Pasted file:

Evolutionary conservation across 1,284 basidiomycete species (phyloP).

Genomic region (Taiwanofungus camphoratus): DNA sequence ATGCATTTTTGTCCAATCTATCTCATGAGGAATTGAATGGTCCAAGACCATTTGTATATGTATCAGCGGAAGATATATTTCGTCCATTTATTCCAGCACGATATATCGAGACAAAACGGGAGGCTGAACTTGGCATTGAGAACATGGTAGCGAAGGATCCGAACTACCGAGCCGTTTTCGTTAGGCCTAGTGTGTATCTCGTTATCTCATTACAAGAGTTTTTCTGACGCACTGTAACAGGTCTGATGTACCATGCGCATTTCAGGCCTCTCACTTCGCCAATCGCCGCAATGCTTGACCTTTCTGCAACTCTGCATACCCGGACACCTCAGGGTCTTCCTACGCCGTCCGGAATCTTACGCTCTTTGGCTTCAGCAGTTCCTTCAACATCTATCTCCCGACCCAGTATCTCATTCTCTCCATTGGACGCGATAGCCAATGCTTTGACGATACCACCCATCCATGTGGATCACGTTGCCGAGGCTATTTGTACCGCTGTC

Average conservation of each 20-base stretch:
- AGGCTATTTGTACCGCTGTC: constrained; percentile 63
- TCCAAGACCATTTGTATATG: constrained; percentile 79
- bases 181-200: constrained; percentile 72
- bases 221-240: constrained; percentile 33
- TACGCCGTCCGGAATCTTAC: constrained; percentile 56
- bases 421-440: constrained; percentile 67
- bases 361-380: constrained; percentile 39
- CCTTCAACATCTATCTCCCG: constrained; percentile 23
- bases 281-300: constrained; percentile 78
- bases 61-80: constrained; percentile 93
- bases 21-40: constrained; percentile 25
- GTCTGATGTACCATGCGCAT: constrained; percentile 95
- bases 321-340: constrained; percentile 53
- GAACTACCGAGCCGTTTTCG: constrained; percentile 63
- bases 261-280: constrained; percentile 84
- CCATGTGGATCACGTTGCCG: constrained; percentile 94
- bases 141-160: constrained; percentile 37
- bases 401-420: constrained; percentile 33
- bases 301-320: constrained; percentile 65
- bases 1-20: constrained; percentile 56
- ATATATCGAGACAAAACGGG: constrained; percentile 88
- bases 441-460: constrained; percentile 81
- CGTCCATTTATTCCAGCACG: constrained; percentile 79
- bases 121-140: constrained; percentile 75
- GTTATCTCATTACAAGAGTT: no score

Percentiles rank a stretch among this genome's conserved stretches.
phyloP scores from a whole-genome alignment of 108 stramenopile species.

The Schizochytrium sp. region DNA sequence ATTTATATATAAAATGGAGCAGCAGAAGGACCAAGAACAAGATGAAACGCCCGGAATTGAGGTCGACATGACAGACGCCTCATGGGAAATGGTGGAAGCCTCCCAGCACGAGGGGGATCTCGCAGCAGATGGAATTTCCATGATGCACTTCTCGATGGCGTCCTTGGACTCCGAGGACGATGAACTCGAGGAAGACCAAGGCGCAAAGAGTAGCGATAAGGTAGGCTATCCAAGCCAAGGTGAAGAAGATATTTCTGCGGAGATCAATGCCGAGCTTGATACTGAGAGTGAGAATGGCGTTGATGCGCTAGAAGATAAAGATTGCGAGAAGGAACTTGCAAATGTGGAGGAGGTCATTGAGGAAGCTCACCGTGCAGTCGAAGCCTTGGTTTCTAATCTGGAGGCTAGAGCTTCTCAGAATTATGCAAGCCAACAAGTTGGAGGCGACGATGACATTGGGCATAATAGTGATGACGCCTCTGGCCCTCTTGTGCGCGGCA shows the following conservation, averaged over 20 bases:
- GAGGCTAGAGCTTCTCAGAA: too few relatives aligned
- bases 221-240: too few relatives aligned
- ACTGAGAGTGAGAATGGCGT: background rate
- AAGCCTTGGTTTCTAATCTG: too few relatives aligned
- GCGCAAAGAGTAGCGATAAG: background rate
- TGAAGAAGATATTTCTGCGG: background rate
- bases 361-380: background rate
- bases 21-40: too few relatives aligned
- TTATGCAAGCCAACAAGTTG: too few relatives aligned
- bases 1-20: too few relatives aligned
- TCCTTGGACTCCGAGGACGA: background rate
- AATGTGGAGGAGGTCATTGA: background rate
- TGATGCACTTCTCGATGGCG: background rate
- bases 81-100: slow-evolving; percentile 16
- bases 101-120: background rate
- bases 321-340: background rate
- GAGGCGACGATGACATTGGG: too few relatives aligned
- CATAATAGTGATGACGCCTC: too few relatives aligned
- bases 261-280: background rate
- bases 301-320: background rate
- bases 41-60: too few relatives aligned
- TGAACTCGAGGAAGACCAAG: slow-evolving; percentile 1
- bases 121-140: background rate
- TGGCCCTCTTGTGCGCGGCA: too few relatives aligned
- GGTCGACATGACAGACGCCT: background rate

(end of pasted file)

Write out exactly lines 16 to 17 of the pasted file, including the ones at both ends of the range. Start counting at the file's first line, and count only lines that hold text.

- bases 321-340: constrained; percentile 53
- GAACTACCGAGCCGTTTTCG: constrained; percentile 63